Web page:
EU leaders insisted Thursday that a reform deal with Britain would not come at any price, ahead of "make-or-break" talks in Brussels at which the country's continued membership in the bloc is at stake.
"I will be battling for Britain. If we can get a good deal, I will take that deal, but I will not take a deal that doesn't meet what we need," British Prime Minister David Cameron said as he arrived for the two-day talks with his 27 EU counterparts.
"This is a make-or-break summit," said EU President Donald Tusk. "We are in the middle of still very difficult and sensitive negotiations," he added.
Fears are rife that Britain - the world's fifth largest economy - might decide to leave the European Union in a referendum that Cameron has promised to hold by the end of 2017, but that is widely expected this year already.
Many worry that Brexit - the buzzword for a British departure from the EU after more than 40 years of half-hearted membership - would reduce the bloc's global influence at a time when it is struggling with a migration crisis and enduring economic woes.
"The reaction [to Brexit] would surely be a wave of nationalism and separatism washing over all of Europe," Czech Prime Minister Bohuslav Sobotka told domestic lawmakers earlier Thursday, according to the CTK news agency.
German Chancellor Angela Merkel said keeping Britain in the EU is a matter of "national interest" for Berlin.
But with Cameron demanding reforms in the areas of sovereignty, immigration, economic governance and competitiveness, the EU's 27 other member states have refused to budge on basic values, such as the freedom to live and work anywhere in the bloc.
Belgian Prime Minister Charles Michel said he would do everything to keep Britain on board. "But not at the cost of dismantling the European project," he warned.
"I want Britain to remain in the EU, but above all I hope that Europe can advance, can be stronger and that nobody, no head of government or head of state can prevent it," added French President Francois Hollande.
One of the crunch issues is a British demand to curb welfare payments to European workers, with a row brewing in particular over the issue of child benefits to Europeans whose families live outside Britain.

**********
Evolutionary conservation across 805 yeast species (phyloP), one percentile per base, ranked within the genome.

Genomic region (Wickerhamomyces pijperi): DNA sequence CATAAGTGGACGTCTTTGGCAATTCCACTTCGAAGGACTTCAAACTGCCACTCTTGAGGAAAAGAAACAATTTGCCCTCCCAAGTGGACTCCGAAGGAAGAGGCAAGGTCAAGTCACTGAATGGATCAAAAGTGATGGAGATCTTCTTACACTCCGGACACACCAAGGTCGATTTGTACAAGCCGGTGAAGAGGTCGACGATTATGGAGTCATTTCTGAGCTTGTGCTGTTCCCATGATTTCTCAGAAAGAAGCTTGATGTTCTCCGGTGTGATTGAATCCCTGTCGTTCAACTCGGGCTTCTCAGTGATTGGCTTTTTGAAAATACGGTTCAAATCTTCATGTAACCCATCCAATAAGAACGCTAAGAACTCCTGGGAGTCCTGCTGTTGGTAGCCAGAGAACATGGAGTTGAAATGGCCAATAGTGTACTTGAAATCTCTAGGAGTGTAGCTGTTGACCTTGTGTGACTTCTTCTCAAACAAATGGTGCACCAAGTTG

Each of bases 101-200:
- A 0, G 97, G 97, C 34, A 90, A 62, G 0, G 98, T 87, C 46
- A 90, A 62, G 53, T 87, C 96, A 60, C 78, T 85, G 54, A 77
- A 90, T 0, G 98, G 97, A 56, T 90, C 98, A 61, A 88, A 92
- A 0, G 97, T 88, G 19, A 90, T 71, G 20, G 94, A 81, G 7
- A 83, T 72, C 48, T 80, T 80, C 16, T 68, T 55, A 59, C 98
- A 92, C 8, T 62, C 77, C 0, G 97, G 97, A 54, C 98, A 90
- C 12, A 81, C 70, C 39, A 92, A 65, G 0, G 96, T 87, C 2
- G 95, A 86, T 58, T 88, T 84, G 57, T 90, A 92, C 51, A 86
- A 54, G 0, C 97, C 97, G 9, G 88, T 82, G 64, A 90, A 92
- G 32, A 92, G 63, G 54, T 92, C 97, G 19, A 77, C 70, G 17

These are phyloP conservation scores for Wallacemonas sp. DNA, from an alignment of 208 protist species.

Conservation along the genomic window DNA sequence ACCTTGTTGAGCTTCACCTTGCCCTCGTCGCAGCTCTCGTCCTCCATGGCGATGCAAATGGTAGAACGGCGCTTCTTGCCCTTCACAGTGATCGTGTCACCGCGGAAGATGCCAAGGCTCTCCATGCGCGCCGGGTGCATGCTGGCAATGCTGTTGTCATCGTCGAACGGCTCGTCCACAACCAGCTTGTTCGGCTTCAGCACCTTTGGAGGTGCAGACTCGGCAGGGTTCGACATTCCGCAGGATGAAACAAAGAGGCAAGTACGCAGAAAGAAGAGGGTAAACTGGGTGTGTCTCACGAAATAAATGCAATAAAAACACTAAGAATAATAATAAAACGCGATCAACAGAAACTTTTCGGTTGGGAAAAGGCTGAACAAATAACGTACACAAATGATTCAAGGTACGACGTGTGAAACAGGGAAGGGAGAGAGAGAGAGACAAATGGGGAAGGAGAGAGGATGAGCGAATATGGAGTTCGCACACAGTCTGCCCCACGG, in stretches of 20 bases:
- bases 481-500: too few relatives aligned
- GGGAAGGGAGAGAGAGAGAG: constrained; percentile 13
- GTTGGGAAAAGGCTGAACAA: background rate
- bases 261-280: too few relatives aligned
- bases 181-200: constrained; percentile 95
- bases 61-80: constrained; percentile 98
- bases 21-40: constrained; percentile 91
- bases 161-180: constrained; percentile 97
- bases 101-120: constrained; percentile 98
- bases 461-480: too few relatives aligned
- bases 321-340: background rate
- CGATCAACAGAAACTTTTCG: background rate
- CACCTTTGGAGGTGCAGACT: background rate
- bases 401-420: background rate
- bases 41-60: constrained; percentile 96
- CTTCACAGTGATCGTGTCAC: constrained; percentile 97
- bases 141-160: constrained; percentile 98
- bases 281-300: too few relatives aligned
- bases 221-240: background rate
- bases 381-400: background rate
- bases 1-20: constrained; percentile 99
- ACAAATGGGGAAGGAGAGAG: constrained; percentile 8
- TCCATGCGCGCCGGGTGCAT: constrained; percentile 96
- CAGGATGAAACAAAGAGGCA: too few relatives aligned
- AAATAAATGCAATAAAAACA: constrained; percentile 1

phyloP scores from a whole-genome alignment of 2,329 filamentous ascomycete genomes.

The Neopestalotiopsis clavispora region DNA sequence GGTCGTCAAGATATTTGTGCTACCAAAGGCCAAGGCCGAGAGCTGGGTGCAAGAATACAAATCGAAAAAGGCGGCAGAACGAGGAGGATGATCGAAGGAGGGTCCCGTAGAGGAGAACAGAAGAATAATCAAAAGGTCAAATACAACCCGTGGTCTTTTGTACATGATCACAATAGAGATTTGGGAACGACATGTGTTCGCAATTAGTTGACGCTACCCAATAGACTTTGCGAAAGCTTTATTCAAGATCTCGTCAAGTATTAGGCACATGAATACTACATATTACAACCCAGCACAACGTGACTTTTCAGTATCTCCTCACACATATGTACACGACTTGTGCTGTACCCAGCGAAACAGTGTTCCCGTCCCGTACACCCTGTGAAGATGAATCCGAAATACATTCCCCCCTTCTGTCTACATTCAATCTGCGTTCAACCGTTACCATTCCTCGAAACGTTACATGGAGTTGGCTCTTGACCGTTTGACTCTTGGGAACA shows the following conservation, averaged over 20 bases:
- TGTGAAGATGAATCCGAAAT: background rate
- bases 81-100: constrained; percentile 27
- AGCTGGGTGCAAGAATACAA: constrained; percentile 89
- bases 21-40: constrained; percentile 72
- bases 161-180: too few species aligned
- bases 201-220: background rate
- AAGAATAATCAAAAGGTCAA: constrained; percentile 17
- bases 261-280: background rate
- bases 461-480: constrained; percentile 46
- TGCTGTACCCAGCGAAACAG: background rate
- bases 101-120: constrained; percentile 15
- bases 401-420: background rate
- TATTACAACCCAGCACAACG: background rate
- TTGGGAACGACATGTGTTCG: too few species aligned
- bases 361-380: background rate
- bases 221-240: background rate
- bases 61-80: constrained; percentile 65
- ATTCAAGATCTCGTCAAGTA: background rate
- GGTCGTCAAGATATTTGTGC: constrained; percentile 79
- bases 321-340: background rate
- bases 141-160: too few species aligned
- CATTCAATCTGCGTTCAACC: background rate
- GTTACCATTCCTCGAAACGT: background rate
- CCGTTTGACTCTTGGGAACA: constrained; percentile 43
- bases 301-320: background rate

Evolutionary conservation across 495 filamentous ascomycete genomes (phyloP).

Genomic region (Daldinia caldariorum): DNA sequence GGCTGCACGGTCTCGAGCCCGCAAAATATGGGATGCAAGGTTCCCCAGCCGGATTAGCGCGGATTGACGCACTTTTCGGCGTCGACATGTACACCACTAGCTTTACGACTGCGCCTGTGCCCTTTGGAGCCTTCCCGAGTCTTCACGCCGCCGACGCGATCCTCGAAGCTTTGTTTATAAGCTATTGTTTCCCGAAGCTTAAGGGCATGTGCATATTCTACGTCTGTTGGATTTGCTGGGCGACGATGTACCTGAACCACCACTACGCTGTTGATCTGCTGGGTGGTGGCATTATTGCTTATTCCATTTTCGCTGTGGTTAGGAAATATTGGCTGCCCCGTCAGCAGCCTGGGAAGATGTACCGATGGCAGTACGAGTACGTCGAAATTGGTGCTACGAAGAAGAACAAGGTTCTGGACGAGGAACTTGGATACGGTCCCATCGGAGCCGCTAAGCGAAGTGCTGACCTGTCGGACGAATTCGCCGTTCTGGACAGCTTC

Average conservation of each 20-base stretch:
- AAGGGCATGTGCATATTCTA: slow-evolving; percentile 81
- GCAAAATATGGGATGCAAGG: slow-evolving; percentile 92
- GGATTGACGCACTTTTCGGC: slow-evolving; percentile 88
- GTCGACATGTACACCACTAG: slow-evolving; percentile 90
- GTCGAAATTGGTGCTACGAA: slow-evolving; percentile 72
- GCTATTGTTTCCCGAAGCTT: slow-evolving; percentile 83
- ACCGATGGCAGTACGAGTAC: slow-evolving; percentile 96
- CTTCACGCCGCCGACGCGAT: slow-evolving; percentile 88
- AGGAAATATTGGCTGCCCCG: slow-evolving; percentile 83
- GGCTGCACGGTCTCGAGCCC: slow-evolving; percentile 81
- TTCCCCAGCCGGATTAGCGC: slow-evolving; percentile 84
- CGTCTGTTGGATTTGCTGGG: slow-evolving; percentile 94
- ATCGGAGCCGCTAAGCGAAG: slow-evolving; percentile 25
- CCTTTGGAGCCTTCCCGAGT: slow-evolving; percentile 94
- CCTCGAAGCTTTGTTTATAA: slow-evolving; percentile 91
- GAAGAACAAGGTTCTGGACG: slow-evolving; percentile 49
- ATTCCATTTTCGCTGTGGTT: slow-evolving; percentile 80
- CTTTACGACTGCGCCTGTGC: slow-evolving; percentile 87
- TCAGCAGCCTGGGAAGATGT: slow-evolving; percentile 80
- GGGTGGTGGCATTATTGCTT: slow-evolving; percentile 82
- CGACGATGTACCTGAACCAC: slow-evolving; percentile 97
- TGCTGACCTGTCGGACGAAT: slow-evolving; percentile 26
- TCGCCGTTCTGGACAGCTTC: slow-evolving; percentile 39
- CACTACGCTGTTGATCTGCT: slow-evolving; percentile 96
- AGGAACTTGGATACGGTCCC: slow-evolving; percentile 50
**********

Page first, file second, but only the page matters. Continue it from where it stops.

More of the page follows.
European Commission President Jean-Claude Juncker warned that any special rules applied to child benefits would encourage attempts to curb other payments, such as pensions. "That has to be blocked from the start," he said.
Other unresolved issues relate to a British exemption to the EU's stated goal of "ever closer union," as well as a proposed mechanism for non-eurozone countries such as Britain to raise concerns about initiatives taken by the currency bloc.
But despite the unresolved issues, several leaders were hopeful of reaching a deal.
"I think we have a good chance to make an agreement. I am rather optimistic," said Hungarian Prime Minister Viktor Orban. "I think everybody will have [their] own drama and then we will agree," added Lithuanian President Dalia Grybauskaite.
Speculation has been rife that if a deal is reached, it will pave the way for Cameron to call the referendum for June 23. It is hoped that the vote will end more than three years of uncertainty since Cameron first announced his intention to hold a referendum in early 2013.
"If it turns into a victory, it will be a victory for all 28," said Dutch Prime Minister Mark Rutte on his way into Thursday's talks.